Decisions, decisions, decisions
Cognitive psychologists believe human beings make decisions in two different ways. One is through our intuitive system, which is typically fast, automatic and effortless. It relies on simplifying strategies, or cognitive heuristics, when facing choices and these help us make decisions faster in this complex world. The busier we are, the more we have on our minds, the more likely we will be to rely on “gut feeling.”
The second method is logical, conscious, explicit and requires high effort to make rational, rule-based decisions. It is a slow, deliberate and analytical method, which is specific to humans, according to Nobel-prize winning psychologist Daniel Kahneman. This process kicks in when you have to do your tax returns or parallel park into a tight spot.
So what are cognitive biases?
To hasten the decision-making process, the brain relies on cognitive heuristics. These mental shortcuts are simple, efficient rules, hard-coded by evolutionary processes or learned. We rely heavily on cognitive heuristics and, in most cases, it works well (like sensing/avoiding danger, deciding which road to take, etc) but they can also lead to systematic errors or what are called “cognitive biases.”
Cognitive biases are tendencies to think in a certain way that can lead to errors in judgment. The human brain is remarkable and able to process an enormous amount of information, but it is not without limitations. When we start interpreting a large volume of information at great speed, we often subconsciously attempt to simplify. And then, sure enough, we end up making poor decisions and bad judgments.
If you’re a leader of a business or a team, you’re bound to be strapped for time. Your business decisions have massive implications for your colleagues and the firm. Have you ever wondered: have my cognitive biases affected my team or the business? What are they and what can I do to avoid them?
Here are five common cognitive biases that may affect you and those you lead.
1. Dunning-Kruger effect: Too smart or too stupid
Many of us have, at least once, overestimated our abilities. Call it ego or arrogance, we have all been guilty of the inability to recognise our own lack of skill/knowledge or incompetence.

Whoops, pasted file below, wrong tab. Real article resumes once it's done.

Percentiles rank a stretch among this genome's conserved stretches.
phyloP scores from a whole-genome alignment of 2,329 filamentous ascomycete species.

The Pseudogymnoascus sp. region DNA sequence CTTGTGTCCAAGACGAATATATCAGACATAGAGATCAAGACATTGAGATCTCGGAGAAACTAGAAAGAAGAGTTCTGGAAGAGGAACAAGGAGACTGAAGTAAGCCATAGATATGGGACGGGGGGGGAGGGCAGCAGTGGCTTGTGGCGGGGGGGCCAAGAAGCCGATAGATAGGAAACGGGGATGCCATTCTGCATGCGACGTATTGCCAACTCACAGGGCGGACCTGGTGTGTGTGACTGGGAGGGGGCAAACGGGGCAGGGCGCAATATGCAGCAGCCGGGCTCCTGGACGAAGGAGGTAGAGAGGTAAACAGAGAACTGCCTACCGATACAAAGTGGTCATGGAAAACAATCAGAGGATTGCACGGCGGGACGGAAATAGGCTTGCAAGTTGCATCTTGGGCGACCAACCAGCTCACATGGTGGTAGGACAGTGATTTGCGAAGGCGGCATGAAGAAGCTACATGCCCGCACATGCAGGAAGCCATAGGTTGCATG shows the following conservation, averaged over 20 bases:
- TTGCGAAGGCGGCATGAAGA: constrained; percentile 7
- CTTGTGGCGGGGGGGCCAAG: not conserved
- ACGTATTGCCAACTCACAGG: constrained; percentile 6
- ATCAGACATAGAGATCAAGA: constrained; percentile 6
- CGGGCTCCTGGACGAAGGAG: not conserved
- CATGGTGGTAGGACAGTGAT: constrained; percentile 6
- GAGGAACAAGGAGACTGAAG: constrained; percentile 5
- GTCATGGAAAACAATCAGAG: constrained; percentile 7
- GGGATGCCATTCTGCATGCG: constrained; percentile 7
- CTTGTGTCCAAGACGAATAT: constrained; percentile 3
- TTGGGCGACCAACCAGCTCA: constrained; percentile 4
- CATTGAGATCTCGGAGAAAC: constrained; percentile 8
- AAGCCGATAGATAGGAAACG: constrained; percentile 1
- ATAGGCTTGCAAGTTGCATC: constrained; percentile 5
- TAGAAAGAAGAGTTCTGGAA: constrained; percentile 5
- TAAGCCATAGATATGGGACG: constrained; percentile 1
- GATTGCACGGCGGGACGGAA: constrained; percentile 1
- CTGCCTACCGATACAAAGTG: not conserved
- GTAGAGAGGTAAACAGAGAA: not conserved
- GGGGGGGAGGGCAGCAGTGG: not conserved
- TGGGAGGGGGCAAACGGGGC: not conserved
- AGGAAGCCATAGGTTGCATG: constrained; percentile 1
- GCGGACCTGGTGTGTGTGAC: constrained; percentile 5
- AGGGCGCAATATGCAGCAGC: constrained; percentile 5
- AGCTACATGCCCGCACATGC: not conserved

Cornell University psychologists Justin Kruger and David Dunning carried out a series of experiments through which they discovered that “those with limited knowledge in a domain suffer a dual burden: Not only do they reach mistaken conclusions […], but their incompetence robs them of the ability to realise it. On the other hand, they say, extremely competent individuals suffer a burden as they fail to realise that their proficiency is not necessarily shared by their peers. This cognitive bias is called the Dunning-Kruger effect.
The inability to recognise that you, as a leader, lack in certain areas can be extremely detrimental in business. No one is a master of all, no one can do everything. The important thing to recognise as a leader is to uncover areas of weakness in yourself and in others, and recruit team members who complement each other.
But, as Dunning and Kruger pointed out, it is equally important to recognise that not everyone can be as skilled or experienced as you. There is a reason why you were asked to lead a team and so don’t expect everyone to be a clone of yourself.
2. Confirmation bias – The information cherry-picker
Your workday is busy as ever. You’re pressured to produce results by your bosses, the board and your shareholders. You need to make a decision, fast, and so you’ve already made up your mind. What you really need is grounds to support your decision, so you seek, interpret and focus on information that validates your decision. This is called confirmation bias.